Take a few minutes and check out terracycle.com to learn more about their programs and fundraising brigades.
For Julie, it is one more thing she can do to minimize waste after her efforts to reduce, reuse and recycle locally.
RUMMAGE SALE at Montavilla United Methodist Church , Friday and Saturday October 11 and 12, from 9 am-3 pm each day at 232 SE 80th Ave. Sponsored by the Montavilla United Methodist Women. A benefit for ministries benefitingwomen, youth and children.
HOME PROJECTS WORKSHOP – Tuesday , Oct. 1, 6:30-8:30 pm , 2900 SE Stark St. Suite A. DIY Weatherization Workshop – Saturday, Oct. 26, 10 am- 12 noon, SE Portland Tool Library, 1137 SE 20th Ave. Portland Home Energy Score Workshop Tuesday, October 6-7:30 pm at CEP Office, 2900 SE Stark St Ste A.
VIKING PANCAKE BREAKFAST SUNDAY OCTOBER 20 – A delicious all-you-can-eat meal with Viking pancakes, scrambled eggs, sausage, fresh fruit, strawberry compote, lingonberries, orange juice and coffee or tea served in the charming Bergen Dining Room at Norse Hall, 111 NE 11th Ave. from 8:30 am-12:30 pm. Adults $8, Children ages 3-10 $4, Under age 3 are free. Parking is free. Best breakfast in town.
NO IVY DAY – Portland Parks & Recreation invites you their annual No Ivy Day Saturday October 26. Revel in the celebration of invasive plant removal and community participation in our treasure natural areas. Join ivy removal work parties throughout Portland’s natural areas from 9 am-12 pm. Following the work party a celebration will follow from 12-1:30 pm with refreshments and a chance to connect with other community members. RSVP as a volunteer, site host or a donor. Contact Mary Verrilli at 503.823.9423 or email@example.com to find a location near you.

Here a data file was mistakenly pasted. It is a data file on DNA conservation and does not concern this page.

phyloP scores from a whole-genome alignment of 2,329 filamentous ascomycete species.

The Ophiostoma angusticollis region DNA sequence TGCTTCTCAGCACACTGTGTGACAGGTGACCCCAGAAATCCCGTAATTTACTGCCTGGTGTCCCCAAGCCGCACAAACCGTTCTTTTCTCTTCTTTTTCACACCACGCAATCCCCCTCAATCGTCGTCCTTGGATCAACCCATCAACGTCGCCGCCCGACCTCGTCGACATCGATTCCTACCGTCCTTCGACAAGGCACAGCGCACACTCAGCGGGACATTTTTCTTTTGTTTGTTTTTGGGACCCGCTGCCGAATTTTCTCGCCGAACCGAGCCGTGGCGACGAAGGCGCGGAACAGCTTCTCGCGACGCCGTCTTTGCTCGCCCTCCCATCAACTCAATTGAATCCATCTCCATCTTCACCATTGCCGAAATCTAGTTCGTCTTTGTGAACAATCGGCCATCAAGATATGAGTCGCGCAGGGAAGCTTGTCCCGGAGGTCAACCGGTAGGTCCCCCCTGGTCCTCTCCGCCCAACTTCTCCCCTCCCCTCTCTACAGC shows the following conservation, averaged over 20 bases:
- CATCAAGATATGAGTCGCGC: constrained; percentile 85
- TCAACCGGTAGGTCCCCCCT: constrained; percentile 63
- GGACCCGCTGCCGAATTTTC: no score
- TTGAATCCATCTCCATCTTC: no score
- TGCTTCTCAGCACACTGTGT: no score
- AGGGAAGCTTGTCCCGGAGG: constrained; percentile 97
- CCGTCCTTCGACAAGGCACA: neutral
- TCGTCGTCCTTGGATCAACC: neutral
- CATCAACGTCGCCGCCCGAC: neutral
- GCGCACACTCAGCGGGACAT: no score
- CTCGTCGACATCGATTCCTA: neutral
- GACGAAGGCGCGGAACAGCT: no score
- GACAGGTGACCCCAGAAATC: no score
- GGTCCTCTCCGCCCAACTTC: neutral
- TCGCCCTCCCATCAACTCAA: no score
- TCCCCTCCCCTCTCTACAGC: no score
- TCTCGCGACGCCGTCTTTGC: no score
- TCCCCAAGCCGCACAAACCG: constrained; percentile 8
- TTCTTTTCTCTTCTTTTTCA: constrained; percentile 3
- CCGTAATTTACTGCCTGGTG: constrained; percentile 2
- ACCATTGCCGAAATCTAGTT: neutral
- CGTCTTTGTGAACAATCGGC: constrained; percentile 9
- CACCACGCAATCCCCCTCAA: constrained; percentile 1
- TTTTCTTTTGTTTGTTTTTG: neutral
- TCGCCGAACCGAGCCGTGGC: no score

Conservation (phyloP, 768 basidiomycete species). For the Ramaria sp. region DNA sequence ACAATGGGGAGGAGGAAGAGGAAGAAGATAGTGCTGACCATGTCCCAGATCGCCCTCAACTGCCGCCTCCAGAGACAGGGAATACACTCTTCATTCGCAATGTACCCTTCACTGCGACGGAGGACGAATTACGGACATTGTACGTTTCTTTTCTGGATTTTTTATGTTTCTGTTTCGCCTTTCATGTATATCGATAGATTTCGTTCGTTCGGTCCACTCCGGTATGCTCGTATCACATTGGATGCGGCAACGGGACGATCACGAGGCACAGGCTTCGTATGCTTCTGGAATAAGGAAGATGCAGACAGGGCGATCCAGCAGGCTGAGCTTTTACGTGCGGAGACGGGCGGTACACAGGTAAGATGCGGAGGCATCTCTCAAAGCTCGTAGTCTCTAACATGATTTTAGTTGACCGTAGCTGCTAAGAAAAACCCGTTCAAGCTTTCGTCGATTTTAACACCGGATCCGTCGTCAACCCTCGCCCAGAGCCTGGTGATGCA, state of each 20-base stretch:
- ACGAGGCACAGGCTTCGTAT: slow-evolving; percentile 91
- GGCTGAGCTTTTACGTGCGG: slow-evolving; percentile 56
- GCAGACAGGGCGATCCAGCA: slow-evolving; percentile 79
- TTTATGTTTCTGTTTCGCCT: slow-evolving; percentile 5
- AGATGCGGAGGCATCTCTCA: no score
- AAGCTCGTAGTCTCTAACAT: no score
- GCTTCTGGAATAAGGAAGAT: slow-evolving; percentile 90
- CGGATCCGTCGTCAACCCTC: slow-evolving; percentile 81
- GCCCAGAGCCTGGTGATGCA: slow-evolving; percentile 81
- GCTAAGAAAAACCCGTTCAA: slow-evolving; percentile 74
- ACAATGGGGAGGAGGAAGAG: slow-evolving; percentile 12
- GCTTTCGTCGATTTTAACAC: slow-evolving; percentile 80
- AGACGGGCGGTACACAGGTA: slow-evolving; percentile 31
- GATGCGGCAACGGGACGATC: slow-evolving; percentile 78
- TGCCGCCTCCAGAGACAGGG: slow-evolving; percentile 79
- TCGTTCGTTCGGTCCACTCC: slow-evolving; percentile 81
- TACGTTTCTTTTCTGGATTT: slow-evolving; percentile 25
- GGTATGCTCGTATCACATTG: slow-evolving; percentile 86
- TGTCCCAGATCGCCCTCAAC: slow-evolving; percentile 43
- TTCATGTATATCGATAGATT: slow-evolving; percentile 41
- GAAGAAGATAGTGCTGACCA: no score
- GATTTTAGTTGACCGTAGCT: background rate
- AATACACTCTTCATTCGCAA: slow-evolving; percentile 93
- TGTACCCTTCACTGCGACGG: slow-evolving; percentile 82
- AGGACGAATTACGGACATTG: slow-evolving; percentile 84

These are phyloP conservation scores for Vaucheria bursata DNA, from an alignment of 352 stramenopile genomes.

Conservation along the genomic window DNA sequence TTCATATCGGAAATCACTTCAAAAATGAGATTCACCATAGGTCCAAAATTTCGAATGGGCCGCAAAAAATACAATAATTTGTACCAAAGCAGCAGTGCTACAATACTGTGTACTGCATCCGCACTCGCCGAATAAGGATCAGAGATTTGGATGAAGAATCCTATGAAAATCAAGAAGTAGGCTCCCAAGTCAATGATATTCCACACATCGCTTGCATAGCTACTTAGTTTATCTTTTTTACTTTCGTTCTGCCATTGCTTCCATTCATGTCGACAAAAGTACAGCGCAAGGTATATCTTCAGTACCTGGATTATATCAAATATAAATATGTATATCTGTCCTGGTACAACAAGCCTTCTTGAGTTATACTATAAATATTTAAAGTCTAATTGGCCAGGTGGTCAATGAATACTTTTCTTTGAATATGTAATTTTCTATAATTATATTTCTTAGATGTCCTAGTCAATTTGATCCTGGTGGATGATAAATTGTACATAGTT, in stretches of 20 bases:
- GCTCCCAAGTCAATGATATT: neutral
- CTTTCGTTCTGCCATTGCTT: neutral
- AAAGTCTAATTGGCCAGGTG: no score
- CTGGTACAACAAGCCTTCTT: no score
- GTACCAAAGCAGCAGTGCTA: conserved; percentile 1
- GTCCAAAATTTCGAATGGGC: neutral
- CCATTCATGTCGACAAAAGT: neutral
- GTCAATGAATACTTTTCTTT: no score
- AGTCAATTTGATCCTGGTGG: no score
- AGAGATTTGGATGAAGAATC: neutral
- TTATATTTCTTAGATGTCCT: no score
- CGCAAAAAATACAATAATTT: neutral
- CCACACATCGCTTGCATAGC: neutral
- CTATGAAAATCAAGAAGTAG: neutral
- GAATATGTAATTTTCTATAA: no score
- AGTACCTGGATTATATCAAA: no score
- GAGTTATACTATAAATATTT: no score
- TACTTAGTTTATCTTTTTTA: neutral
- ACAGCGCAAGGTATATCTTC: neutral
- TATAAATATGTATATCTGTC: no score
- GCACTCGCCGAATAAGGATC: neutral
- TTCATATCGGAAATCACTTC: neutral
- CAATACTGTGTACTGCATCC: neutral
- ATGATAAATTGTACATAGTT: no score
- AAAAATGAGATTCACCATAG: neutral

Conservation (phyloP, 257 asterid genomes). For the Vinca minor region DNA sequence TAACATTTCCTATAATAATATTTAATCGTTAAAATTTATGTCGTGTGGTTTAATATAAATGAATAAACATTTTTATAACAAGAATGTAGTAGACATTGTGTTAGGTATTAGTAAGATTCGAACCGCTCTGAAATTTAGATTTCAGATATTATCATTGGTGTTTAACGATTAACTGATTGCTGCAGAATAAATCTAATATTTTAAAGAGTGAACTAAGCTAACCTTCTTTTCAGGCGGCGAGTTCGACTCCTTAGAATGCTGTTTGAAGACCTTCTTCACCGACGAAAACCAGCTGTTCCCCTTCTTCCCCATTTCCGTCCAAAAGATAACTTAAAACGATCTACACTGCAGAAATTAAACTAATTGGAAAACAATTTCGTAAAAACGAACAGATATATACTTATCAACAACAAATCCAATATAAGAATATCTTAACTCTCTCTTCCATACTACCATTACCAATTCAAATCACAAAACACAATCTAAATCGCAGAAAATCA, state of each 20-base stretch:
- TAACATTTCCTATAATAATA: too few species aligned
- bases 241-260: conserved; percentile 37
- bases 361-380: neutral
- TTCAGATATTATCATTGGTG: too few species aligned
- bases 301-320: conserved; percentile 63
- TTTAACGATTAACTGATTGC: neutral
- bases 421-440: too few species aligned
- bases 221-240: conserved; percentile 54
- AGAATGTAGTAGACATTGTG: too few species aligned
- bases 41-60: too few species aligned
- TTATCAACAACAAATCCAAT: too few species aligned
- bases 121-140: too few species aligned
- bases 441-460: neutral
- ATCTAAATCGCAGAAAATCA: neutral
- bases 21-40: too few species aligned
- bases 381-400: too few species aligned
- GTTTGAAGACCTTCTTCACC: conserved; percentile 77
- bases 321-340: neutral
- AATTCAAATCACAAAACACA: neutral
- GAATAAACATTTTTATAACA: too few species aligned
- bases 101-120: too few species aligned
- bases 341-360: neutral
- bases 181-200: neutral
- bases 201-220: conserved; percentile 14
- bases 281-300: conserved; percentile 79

PORTLAND SINGS! COMMUNITY SING-ALONG – A casual, fun group-singing opportunity for anyone wanting more singing in their life. Sunday, October 20 from 2-4 pm at Artichoke Music, 2007 SE Powell Blvd. Sliding scale $8 – $15. For more info PortlandSings.com.
EARTHEN FLOORS AND HOW TO MAKE THEM – Workshops in SE Portland October 26 and 27. Earthen floors are the oldest type of flooring. Sukita Reay Crimmel, author of Earthen Floors: A Modern Approach to an Ancient Practice, will teach you how to use Claylin. For the Do It Yourselfers as well as contractors, this hands-on training offer the most comprehensive guide to creating your floor. Earthen floors are unique in the way they look and feel as well as how they are created and maintained. Sign up and find out more. Contact Sukita at: firstname.lastname@example.org.
COMPASSION FATIGUE & THE ART OF SELF-CARE FOR HEALTHCARE AND MENTAL HEALTH PROFESSIONALS
Sunday, October 20, 3-5 pm, at People’s Coop, 3029 SE 21st Ave. Make time for a professional check-up and gather in a supportive, interactive and relaxed environment to begin the conversation about the demands of our work. In the workshop, you’ll learn about the impact of compassion fatigue, gain self-awareness and recognize symptoms to revive and restore yourself between sessions and lessen negative effects on your well-being, both professionally and personally.
For more information:503.674.2642 email@example.com